Graduate Student’s Side Project Proves Prime Number Conjecture | Quanta Magazine

Graduate Student’s Side Project Proves Prime Number Conjecture | Quanta Magazine

Over the decades, mathematicians made partial progress toward a proof. They showed, for instance, that the conjecture was true for particular types of primitive sets.

Still, “it felt like we weren’t really all that close to it before Jared started working on it,” said Greg Martin, a mathematician at the University of British Columbia who has worked on related problems. András Sárközy, a mathematician at Eötvös Loránd University in Hungary and a frequent collaborator of Erdős, concurred. “It certainly seemed beyond reach,” he said.

Lichtman started working on the primitive set conjecture in 2018, during his last year as an undergraduate at Dartmouth College. “I was immediately fascinated with this question. It was just very mysterious how anything like this would be true,” he said. “It’s been my constant companion for the past four years.”

In 2019, he and Carl Pomerance, his adviser at Dartmouth — who, according to Lola Thompson, a mathematician at Utrecht University and a former student of Pomerance, essentially “came out of retirement to work with him” — found that a primitive set’s Erdős sum could be no greater than around 1.78. “It’s not too far off,” Martin said. “Only about 10% bigger than the conjecture for the primes.”

Lichtman and Pomerance obtained this constant by associating a new sequence of multiples to each number in a given primitive set. Consider again the primitive set {2, 3, 55}. Associated to the number 2 would be the sequence of all even numbers. Associated to the number 3 would be all multiples of 3 that are not also multiples of 2. And associated to the number 55 (5 × 11) would be all multiples of 55 whose smallest prime factor is 11 (therefore excluding all multiples of 2, 3, 5 and 7). Lichtman likens it to how words are indexed in a dictionary — only with primes used instead of letters to organize each sequence.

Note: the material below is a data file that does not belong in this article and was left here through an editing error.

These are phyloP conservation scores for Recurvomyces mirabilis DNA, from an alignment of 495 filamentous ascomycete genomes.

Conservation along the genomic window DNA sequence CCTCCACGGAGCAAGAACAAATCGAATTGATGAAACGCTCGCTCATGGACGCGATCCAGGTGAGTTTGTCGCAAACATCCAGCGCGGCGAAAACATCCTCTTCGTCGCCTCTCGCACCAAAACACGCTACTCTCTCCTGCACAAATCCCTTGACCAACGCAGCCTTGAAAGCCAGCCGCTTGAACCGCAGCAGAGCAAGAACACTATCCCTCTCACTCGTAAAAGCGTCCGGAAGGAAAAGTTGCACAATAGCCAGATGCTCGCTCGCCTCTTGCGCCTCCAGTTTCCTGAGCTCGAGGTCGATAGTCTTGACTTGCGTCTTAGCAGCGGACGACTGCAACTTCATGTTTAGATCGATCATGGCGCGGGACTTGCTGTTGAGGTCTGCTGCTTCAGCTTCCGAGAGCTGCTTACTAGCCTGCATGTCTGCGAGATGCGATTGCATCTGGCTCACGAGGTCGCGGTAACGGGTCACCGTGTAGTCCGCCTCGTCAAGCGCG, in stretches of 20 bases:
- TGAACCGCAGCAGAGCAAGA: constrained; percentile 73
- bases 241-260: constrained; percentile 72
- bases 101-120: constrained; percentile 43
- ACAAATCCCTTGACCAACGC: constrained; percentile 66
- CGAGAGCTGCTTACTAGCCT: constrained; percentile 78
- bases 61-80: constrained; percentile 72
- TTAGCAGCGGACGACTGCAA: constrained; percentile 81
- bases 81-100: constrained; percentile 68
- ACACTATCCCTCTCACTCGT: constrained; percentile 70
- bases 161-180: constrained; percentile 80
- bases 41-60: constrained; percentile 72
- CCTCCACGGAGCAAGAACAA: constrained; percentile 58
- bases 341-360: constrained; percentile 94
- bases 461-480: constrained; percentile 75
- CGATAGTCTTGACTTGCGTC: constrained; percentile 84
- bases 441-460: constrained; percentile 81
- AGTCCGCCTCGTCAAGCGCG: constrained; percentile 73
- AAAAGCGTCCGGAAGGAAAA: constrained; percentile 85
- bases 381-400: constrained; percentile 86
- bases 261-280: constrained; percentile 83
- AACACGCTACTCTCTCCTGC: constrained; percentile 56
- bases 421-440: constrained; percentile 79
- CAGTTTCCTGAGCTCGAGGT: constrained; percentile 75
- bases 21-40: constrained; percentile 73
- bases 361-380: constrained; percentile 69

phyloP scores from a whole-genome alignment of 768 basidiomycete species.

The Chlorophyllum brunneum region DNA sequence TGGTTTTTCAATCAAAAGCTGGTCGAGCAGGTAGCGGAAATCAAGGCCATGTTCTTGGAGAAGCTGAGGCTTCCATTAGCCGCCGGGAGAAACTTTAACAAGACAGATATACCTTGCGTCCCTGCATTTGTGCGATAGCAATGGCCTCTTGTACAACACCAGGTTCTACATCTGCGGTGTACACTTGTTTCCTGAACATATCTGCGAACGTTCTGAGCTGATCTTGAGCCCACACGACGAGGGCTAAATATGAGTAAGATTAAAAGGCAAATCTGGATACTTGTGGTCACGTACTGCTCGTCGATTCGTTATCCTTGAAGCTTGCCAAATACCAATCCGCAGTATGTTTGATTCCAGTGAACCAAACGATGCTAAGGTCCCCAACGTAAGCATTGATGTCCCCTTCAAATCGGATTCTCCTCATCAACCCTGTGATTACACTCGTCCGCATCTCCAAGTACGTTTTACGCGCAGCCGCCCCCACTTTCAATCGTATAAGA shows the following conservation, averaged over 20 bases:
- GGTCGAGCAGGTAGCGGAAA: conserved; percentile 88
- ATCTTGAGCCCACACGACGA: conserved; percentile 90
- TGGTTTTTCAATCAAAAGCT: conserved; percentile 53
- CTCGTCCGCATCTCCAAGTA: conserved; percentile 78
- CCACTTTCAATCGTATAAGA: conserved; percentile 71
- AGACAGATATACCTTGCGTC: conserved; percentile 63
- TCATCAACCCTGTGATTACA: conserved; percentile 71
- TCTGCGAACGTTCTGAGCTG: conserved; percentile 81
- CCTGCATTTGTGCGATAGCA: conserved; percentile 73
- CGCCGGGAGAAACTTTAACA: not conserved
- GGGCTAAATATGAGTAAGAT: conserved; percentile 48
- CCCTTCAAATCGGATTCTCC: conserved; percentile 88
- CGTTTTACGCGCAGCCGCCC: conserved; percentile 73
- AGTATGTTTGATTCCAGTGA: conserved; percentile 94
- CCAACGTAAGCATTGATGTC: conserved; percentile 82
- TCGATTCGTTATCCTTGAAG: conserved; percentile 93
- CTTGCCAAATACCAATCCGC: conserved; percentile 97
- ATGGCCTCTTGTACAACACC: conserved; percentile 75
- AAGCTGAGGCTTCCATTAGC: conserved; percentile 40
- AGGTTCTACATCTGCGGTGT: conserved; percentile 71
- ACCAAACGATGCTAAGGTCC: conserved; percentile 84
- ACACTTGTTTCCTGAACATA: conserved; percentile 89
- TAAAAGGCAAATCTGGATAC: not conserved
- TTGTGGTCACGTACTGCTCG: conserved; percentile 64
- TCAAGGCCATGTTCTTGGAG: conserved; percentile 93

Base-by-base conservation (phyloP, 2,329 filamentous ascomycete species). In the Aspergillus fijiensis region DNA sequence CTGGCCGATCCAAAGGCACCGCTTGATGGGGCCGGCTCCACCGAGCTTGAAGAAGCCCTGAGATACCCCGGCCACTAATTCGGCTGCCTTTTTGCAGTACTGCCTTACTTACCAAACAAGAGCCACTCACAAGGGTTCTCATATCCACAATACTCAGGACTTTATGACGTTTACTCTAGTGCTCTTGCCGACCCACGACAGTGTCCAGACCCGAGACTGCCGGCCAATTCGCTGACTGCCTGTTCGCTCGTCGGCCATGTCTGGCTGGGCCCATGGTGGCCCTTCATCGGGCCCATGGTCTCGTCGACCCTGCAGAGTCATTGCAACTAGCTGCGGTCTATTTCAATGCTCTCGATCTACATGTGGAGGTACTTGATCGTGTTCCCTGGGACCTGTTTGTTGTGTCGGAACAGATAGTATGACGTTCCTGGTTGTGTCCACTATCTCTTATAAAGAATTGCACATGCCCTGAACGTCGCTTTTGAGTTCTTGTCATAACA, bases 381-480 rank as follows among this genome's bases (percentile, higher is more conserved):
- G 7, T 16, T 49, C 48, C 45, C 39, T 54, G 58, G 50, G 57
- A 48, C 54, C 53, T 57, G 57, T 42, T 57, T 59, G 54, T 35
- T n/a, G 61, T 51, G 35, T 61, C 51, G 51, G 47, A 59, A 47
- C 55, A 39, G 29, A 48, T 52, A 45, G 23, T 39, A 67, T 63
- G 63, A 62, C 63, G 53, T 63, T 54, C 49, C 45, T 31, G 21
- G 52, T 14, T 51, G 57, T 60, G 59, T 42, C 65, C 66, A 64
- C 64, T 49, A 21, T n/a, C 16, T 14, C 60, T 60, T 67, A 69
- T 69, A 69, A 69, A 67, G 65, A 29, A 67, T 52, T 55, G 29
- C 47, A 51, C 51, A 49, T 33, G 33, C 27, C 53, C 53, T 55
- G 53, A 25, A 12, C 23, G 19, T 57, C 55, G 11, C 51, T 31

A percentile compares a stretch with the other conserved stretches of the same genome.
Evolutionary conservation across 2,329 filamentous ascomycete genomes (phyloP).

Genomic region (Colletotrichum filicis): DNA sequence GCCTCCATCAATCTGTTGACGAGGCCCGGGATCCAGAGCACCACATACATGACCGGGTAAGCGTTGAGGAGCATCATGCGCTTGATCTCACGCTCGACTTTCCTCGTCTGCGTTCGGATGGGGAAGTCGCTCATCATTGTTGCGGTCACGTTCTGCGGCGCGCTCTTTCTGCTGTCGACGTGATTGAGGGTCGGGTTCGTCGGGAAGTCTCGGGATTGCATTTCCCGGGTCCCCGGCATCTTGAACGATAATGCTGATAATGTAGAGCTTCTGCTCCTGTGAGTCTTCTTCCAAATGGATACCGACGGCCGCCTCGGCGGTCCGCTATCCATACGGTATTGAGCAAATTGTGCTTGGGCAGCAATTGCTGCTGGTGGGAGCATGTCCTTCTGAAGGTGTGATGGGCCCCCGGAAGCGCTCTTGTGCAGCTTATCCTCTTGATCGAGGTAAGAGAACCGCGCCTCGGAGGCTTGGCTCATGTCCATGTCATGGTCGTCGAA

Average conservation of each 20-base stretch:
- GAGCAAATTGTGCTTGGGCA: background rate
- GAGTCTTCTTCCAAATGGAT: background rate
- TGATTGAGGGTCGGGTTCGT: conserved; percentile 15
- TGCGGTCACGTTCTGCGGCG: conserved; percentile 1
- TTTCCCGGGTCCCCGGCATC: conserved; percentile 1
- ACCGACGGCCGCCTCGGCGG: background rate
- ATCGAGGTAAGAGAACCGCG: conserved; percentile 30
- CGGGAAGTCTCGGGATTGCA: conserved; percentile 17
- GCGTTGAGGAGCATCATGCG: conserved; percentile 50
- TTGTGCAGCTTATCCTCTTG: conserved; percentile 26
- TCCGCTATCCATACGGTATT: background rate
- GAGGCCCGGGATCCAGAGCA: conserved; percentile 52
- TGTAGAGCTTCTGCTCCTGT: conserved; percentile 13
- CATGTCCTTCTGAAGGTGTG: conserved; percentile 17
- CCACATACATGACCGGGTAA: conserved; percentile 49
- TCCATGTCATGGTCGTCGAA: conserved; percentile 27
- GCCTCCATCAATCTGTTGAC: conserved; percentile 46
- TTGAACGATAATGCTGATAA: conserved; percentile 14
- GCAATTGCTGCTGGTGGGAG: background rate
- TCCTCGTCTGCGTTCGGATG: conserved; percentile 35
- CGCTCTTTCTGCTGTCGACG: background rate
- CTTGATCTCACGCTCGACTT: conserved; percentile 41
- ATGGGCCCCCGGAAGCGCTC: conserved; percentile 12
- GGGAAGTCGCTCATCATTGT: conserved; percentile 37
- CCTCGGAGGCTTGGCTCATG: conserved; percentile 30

He and Pomerance then thought about how “dense” these sequences of multiples were — that is, how much of the number line they occupied. (For instance, the sequence of all even numbers has a density of 1/2, since even numbers make up half of all numbers.) They observed that if the original set was primitive, then its associated sequences of multiples wouldn’t overlap, and therefore their combined density was at most 1 — the density of all the whole numbers.

This observation was relevant because a 19th-century theorem by the mathematician Franz Mertens essentially allowed Lichtman and Pomerance to reinterpret the Erdős sum of a primitive set in terms of these densities. According to Mertens’ theorem, a special constant (roughly equal to 1.78), when multiplied by a term equivalent to the combined densities of these multiples, gave a maximal value for what the Erdős sum of a primitive set could be. And since the combined density was at most 1, Lichtman and Pomerance proved that the Erdős sum of a primitive set was at most around 1.78.